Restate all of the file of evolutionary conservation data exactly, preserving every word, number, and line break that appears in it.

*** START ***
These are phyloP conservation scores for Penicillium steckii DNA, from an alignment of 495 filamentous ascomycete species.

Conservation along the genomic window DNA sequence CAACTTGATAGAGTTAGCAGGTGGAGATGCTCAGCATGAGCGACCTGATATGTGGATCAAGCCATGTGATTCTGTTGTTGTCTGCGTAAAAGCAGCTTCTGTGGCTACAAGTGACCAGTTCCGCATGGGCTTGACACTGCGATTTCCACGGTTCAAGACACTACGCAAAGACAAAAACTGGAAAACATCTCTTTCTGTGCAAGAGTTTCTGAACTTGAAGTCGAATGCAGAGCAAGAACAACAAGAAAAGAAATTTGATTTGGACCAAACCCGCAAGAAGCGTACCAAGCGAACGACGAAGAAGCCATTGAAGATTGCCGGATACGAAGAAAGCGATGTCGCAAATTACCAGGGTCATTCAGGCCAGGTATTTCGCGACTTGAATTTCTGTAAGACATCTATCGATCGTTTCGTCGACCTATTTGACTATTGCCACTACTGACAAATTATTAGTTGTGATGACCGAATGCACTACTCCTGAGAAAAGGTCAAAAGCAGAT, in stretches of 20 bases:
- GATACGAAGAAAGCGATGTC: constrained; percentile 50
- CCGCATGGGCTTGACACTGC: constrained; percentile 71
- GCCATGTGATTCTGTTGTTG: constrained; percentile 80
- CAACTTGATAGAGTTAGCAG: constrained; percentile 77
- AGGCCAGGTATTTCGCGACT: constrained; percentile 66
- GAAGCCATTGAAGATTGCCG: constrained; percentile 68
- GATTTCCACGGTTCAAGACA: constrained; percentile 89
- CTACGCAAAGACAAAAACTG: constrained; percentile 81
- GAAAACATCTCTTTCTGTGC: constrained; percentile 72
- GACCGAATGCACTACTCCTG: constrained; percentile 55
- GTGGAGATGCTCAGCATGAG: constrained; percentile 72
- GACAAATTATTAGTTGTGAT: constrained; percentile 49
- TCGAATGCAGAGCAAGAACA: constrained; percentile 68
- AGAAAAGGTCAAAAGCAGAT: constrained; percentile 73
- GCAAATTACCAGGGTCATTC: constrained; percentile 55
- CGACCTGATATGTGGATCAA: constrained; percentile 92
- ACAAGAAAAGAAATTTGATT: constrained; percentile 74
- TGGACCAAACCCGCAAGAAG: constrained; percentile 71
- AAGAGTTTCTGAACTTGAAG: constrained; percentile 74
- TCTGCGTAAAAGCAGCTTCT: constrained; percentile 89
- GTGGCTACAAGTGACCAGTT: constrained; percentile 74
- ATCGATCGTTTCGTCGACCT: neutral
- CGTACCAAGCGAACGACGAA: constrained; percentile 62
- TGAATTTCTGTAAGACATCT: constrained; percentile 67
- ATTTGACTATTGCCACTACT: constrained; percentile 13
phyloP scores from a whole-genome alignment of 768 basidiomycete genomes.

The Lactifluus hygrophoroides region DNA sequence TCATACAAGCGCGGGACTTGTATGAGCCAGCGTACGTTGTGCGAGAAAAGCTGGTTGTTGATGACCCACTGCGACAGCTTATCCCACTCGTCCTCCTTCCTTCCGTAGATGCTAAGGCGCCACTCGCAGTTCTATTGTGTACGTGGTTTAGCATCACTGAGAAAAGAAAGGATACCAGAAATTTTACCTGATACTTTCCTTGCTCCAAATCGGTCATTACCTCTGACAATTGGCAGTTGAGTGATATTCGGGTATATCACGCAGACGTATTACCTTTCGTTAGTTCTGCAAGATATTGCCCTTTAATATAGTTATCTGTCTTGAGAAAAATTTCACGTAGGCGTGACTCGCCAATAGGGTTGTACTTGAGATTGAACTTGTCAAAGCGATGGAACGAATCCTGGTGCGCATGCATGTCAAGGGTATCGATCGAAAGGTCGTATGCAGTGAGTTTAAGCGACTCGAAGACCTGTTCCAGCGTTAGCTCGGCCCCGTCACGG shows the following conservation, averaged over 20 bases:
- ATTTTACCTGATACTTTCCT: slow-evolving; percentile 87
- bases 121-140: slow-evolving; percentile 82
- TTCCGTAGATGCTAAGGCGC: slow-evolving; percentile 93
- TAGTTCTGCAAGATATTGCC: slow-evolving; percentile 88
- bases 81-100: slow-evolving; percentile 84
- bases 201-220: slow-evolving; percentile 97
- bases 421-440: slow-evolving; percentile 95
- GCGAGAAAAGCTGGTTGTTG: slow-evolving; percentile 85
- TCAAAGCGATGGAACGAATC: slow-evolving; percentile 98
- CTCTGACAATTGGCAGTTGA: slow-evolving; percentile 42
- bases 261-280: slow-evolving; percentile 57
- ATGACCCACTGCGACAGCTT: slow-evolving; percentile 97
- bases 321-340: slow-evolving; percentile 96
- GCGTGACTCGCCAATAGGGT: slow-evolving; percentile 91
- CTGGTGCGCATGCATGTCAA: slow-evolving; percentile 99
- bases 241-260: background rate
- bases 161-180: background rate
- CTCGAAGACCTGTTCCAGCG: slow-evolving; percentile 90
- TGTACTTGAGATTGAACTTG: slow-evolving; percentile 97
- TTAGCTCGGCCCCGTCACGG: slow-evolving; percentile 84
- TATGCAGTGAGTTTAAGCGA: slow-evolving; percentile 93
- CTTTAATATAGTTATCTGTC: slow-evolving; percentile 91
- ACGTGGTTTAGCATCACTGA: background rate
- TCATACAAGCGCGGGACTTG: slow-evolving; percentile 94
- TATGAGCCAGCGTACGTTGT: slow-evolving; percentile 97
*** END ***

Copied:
These are phyloP conservation scores for Penicillium steckii DNA, from an alignment of 495 filamentous ascomycete species.

Conservation along the genomic window DNA sequence CAACTTGATAGAGTTAGCAGGTGGAGATGCTCAGCATGAGCGACCTGATATGTGGATCAAGCCATGTGATTCTGTTGTTGTCTGCGTAAAAGCAGCTTCTGTGGCTACAAGTGACCAGTTCCGCATGGGCTTGACACTGCGATTTCCACGGTTCAAGACACTACGCAAAGACAAAAACTGGAAAACATCTCTTTCTGTGCAAGAGTTTCTGAACTTGAAGTCGAATGCAGAGCAAGAACAACAAGAAAAGAAATTTGATTTGGACCAAACCCGCAAGAAGCGTACCAAGCGAACGACGAAGAAGCCATTGAAGATTGCCGGATACGAAGAAAGCGATGTCGCAAATTACCAGGGTCATTCAGGCCAGGTATTTCGCGACTTGAATTTCTGTAAGACATCTATCGATCGTTTCGTCGACCTATTTGACTATTGCCACTACTGACAAATTATTAGTTGTGATGACCGAATGCACTACTCCTGAGAAAAGGTCAAAAGCAGAT, in stretches of 20 bases:
- GATACGAAGAAAGCGATGTC: constrained; percentile 50
- CCGCATGGGCTTGACACTGC: constrained; percentile 71
- GCCATGTGATTCTGTTGTTG: constrained; percentile 80
- CAACTTGATAGAGTTAGCAG: constrained; percentile 77
- AGGCCAGGTATTTCGCGACT: constrained; percentile 66
- GAAGCCATTGAAGATTGCCG: constrained; percentile 68
- GATTTCCACGGTTCAAGACA: constrained; percentile 89
- CTACGCAAAGACAAAAACTG: constrained; percentile 81
- GAAAACATCTCTTTCTGTGC: constrained; percentile 72
- GACCGAATGCACTACTCCTG: constrained; percentile 55
- GTGGAGATGCTCAGCATGAG: constrained; percentile 72
- GACAAATTATTAGTTGTGAT: constrained; percentile 49
- TCGAATGCAGAGCAAGAACA: constrained; percentile 68
- AGAAAAGGTCAAAAGCAGAT: constrained; percentile 73
- GCAAATTACCAGGGTCATTC: constrained; percentile 55
- CGACCTGATATGTGGATCAA: constrained; percentile 92
- ACAAGAAAAGAAATTTGATT: constrained; percentile 74
- TGGACCAAACCCGCAAGAAG: constrained; percentile 71
- AAGAGTTTCTGAACTTGAAG: constrained; percentile 74
- TCTGCGTAAAAGCAGCTTCT: constrained; percentile 89
- GTGGCTACAAGTGACCAGTT: constrained; percentile 74
- ATCGATCGTTTCGTCGACCT: neutral
- CGTACCAAGCGAACGACGAA: constrained; percentile 62
- TGAATTTCTGTAAGACATCT: constrained; percentile 67
- ATTTGACTATTGCCACTACT: constrained; percentile 13
phyloP scores from a whole-genome alignment of 768 basidiomycete genomes.

The Lactifluus hygrophoroides region DNA sequence TCATACAAGCGCGGGACTTGTATGAGCCAGCGTACGTTGTGCGAGAAAAGCTGGTTGTTGATGACCCACTGCGACAGCTTATCCCACTCGTCCTCCTTCCTTCCGTAGATGCTAAGGCGCCACTCGCAGTTCTATTGTGTACGTGGTTTAGCATCACTGAGAAAAGAAAGGATACCAGAAATTTTACCTGATACTTTCCTTGCTCCAAATCGGTCATTACCTCTGACAATTGGCAGTTGAGTGATATTCGGGTATATCACGCAGACGTATTACCTTTCGTTAGTTCTGCAAGATATTGCCCTTTAATATAGTTATCTGTCTTGAGAAAAATTTCACGTAGGCGTGACTCGCCAATAGGGTTGTACTTGAGATTGAACTTGTCAAAGCGATGGAACGAATCCTGGTGCGCATGCATGTCAAGGGTATCGATCGAAAGGTCGTATGCAGTGAGTTTAAGCGACTCGAAGACCTGTTCCAGCGTTAGCTCGGCCCCGTCACGG shows the following conservation, averaged over 20 bases:
- ATTTTACCTGATACTTTCCT: slow-evolving; percentile 87
- bases 121-140: slow-evolving; percentile 82
- TTCCGTAGATGCTAAGGCGC: slow-evolving; percentile 93
- TAGTTCTGCAAGATATTGCC: slow-evolving; percentile 88
- bases 81-100: slow-evolving; percentile 84
- bases 201-220: slow-evolving; percentile 97
- bases 421-440: slow-evolving; percentile 95
- GCGAGAAAAGCTGGTTGTTG: slow-evolving; percentile 85
- TCAAAGCGATGGAACGAATC: slow-evolving; percentile 98
- CTCTGACAATTGGCAGTTGA: slow-evolving; percentile 42
- bases 261-280: slow-evolving; percentile 57
- ATGACCCACTGCGACAGCTT: slow-evolving; percentile 97
- bases 321-340: slow-evolving; percentile 96
- GCGTGACTCGCCAATAGGGT: slow-evolving; percentile 91
- CTGGTGCGCATGCATGTCAA: slow-evolving; percentile 99
- bases 241-260: background rate
- bases 161-180: background rate
- CTCGAAGACCTGTTCCAGCG: slow-evolving; percentile 90
- TGTACTTGAGATTGAACTTG: slow-evolving; percentile 97
- TTAGCTCGGCCCCGTCACGG: slow-evolving; percentile 84
- TATGCAGTGAGTTTAAGCGA: slow-evolving; percentile 93
- CTTTAATATAGTTATCTGTC: slow-evolving; percentile 91
- ACGTGGTTTAGCATCACTGA: background rate
- TCATACAAGCGCGGGACTTG: slow-evolving; percentile 94
- TATGAGCCAGCGTACGTTGT: slow-evolving; percentile 97